One of the elements is set with an ID that is updated with SKU value when the user invokes a Quickview. The example also includes a simple button to hide the pop-up again after it becomes visible.

    code language-xml
    <div id="quickview_div" >
            <tr><td><input id="btnClosePopup" type="button" value="Close"        onclick='document.getElementById("quickview_div").style.display="none"' /><br /></td></tr>
            <tr><td>SKU</td><td><input type="text" id="txtSku" name="txtSku"></td></tr>
  9. To update the SKU value in the pop-up window, add a function. Make the pop-up window visible by replacing the simple function created in step 5 with the following:

    code language-xml
    <script type="text/javascript">
        function loadQuickView(sku){
            document.getElementById("txtSku").setAttribute("value",sku); // write sku value
            document.getElementById("quickview_div").style.display="block"; // show pop-up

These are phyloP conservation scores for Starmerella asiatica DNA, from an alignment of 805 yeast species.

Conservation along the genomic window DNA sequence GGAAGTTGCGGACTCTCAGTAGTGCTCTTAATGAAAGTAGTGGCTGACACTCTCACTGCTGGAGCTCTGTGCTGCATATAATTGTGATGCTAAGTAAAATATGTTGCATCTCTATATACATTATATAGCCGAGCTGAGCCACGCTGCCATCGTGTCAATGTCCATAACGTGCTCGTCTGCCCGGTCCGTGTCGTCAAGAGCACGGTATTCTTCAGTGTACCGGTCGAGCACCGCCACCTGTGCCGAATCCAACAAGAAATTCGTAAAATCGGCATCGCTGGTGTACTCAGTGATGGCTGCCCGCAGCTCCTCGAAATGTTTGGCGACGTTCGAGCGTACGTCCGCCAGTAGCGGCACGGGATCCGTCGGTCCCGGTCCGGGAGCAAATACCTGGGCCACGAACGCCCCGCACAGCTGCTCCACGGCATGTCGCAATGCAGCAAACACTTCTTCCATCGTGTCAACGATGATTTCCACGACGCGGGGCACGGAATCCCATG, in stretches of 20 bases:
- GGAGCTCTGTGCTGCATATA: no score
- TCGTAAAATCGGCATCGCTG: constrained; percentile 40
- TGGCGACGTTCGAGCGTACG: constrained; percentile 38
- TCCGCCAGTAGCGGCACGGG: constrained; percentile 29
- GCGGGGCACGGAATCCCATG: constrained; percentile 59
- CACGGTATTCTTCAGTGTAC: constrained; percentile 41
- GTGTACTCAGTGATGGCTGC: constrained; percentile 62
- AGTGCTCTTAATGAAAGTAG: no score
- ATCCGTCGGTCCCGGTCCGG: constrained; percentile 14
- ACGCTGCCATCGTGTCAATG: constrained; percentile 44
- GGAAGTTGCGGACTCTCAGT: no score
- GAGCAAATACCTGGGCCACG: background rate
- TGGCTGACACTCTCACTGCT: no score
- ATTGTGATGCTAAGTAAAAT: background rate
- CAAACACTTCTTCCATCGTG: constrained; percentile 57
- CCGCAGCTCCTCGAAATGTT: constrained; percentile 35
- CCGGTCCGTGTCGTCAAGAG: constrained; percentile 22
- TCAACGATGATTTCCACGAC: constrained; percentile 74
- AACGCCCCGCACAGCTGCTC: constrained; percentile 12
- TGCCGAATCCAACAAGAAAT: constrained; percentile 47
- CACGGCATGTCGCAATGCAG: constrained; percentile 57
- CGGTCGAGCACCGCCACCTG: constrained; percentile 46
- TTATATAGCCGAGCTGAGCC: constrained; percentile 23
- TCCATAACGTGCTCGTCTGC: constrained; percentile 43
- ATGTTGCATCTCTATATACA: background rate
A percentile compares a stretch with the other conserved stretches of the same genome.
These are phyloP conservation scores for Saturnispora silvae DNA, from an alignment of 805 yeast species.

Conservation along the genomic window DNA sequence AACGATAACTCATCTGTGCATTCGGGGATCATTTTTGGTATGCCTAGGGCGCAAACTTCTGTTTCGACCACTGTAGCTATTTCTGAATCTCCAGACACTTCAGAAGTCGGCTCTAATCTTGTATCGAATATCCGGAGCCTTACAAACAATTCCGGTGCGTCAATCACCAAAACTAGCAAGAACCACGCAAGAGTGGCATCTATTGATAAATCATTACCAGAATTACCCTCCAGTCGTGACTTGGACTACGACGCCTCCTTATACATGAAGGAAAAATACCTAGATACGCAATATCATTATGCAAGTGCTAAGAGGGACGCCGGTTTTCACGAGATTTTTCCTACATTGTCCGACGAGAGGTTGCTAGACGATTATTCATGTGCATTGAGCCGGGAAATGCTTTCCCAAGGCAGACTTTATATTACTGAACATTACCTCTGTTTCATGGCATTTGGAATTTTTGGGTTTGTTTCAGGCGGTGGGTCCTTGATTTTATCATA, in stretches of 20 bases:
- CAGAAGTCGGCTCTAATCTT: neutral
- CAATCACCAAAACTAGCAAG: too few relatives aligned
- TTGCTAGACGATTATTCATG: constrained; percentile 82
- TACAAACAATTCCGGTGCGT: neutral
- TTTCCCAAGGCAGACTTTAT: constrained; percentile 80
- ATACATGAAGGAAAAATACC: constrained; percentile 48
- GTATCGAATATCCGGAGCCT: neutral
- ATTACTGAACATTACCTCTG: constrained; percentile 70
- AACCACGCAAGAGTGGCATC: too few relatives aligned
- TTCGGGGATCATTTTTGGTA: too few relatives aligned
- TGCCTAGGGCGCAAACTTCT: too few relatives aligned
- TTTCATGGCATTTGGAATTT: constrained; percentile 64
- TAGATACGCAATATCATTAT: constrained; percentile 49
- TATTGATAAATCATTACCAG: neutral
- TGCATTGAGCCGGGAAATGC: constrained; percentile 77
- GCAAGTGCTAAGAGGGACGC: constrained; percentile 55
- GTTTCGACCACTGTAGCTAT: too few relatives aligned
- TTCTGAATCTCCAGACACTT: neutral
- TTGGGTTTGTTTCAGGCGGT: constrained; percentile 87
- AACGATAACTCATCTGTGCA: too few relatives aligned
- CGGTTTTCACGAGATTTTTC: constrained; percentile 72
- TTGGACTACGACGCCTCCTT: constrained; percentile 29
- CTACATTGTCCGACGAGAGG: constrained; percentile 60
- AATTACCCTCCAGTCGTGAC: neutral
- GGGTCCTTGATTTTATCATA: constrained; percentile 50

10. Upload a test HTML page to your webserver and open. The viewer displays the pop-up DIV when a user invokes a Quickview.

  11. How to display the custom pop-up window in full screen mode

    Some viewers, such as the Interactive Video viewer, support display in fullscreen mode. However, using the pop-up as described in the previous steps causes it to display behind the viewer while in full screen mode.

    To have the pop-up window display in standard and full screen modes, attach the pop-up window to the viewer container. In this case, use a second handler method, initComplete.

    The initComplete handler is invoked after the viewer is initialized.